In talking with Elton Brand for this series he mentioned that he worked through potentially going pro after his freshman year before deciding to come back for the second year. Was it a similar situation for you?

After the sophomore year for me, that was it.

The teams you were on at Duke—what was it like for you playing with that collection of guys?

It was great and you know what I enjoyed the most looking back? It was practice, just the fact to come and compete against those caliber of players there, it was simply unbelievable for my career. Wojo without a doubt was the toughest player I matched up against, that guy taught me so much. I knew coming in every single day into that gym that I had to be ready to go, I had to be ready to go. He has taught me so much about the game, how to compete every day, how to be a leader every day which was really great because coming from high school, you don’t compete like that every day. You are the best player on the team, you aren’t challenged as much, so you really don’t get better that way is what you don’t realize. But I can definitely say that due to Wojo being there, I definitely got better every day, every week my whole time there.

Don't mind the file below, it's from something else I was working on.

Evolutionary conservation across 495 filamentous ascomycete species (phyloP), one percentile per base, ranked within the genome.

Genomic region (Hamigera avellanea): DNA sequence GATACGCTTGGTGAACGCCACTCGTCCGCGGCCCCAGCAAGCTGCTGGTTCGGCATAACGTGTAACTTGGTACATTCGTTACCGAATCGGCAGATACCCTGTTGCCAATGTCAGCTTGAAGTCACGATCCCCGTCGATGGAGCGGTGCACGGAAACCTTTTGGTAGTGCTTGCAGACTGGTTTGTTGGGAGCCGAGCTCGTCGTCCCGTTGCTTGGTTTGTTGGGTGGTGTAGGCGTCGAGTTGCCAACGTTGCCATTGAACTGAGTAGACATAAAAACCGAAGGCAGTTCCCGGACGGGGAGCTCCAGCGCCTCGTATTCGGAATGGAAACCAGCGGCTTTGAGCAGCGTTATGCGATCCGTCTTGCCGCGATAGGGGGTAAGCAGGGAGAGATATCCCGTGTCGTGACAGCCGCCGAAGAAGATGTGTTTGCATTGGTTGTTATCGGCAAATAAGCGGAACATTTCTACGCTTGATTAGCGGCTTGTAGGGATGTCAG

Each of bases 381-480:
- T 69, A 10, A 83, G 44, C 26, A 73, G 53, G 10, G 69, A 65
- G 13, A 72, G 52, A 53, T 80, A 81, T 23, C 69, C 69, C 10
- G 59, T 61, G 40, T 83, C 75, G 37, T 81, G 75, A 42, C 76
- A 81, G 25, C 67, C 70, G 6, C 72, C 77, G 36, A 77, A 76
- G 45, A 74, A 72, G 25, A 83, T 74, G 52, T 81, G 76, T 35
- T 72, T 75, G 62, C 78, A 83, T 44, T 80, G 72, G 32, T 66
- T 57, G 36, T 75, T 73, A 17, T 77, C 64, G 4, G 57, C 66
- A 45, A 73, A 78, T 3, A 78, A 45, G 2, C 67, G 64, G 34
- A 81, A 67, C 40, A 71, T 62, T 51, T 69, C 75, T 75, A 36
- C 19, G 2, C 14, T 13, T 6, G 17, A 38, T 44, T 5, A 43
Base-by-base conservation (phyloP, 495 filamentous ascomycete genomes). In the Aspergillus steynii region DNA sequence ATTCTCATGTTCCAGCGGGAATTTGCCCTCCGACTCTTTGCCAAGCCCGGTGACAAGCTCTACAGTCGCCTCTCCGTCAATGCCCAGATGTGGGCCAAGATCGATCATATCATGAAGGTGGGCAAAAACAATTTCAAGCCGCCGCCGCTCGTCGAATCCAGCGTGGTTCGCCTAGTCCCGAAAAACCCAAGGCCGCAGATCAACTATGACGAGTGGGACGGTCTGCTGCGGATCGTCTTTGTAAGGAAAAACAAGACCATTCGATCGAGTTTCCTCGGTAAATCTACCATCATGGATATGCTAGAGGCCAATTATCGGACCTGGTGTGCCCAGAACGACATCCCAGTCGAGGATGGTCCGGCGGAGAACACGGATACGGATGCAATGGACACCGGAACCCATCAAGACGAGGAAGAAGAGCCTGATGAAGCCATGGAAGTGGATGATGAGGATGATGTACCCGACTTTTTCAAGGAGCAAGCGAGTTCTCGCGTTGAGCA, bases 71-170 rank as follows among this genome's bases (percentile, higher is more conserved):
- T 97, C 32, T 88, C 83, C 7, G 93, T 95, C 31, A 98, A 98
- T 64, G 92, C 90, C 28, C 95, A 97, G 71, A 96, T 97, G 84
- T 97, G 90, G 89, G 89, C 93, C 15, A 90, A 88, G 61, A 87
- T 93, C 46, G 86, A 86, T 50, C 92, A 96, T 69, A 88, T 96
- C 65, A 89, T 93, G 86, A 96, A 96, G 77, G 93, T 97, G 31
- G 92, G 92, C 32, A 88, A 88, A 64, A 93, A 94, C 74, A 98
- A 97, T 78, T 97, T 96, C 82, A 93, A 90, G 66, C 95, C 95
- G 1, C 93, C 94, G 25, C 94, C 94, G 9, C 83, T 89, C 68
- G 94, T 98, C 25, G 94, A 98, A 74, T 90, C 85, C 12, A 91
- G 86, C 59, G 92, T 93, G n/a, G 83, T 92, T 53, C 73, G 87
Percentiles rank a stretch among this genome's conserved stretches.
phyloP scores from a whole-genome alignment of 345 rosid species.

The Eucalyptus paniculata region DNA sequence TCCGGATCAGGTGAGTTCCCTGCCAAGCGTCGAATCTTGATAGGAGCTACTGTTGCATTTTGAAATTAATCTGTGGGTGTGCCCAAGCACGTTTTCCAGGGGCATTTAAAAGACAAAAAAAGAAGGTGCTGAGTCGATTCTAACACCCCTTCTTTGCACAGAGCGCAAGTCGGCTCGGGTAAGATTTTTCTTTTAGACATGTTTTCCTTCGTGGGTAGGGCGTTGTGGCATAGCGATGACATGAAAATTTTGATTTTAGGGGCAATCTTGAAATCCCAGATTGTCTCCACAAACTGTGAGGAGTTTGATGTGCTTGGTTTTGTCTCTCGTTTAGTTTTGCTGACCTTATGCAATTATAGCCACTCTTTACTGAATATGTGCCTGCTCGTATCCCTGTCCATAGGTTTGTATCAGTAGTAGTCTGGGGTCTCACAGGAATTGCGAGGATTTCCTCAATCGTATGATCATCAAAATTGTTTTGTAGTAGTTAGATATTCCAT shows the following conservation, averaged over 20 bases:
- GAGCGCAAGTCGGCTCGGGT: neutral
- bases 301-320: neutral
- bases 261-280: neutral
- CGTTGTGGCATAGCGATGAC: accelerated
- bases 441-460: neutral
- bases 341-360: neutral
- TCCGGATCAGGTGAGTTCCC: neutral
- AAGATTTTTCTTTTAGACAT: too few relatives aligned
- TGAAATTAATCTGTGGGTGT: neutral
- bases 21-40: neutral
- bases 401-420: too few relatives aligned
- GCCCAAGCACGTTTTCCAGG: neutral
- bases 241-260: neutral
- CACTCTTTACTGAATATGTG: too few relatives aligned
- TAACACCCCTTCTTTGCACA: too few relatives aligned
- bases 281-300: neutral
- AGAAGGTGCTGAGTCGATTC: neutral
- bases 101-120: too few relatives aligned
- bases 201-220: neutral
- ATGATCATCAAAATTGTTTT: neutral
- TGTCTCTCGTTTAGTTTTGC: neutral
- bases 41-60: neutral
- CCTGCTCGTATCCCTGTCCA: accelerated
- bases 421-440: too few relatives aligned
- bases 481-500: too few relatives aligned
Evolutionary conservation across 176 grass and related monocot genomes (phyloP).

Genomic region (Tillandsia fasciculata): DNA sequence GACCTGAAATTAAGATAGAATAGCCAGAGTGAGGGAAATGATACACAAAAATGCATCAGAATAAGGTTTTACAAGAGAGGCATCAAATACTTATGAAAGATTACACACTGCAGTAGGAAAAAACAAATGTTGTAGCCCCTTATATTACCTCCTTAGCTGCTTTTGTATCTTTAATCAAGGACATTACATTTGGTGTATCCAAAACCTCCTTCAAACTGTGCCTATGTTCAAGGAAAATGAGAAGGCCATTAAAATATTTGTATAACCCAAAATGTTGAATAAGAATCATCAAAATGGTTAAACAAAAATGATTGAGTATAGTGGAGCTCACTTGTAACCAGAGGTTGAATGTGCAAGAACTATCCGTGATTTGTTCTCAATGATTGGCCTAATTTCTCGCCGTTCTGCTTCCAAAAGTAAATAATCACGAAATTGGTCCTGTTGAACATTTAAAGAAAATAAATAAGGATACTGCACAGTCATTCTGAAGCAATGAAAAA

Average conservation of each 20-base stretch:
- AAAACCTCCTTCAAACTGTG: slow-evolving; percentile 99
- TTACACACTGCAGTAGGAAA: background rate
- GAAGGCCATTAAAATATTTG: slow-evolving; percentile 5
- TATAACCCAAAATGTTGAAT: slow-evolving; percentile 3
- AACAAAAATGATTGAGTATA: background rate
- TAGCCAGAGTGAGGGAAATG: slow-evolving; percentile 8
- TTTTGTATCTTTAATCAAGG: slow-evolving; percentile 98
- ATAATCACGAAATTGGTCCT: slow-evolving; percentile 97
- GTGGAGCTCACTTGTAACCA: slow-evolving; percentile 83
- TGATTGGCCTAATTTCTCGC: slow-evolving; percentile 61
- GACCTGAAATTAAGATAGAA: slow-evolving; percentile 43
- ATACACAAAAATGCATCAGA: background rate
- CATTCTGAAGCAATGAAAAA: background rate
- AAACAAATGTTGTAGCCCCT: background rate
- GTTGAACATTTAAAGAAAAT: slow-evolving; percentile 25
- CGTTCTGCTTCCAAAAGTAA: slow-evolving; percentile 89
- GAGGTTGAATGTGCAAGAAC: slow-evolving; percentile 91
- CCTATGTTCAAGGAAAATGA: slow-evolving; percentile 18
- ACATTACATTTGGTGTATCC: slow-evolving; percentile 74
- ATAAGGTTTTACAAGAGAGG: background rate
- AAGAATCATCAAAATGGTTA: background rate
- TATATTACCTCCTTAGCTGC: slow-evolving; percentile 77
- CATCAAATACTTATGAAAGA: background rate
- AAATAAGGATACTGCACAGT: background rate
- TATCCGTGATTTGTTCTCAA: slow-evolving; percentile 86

It’s interesting you say that about Wojo Will because just last week Jay Williams mentioned in our interview for this series that one of the biggest things he was looking forward to about going into Duke was having the opportunity to compete against you in practice because, like you with Wojo, he felt like going up against you every day would help him improve and learn more right away…..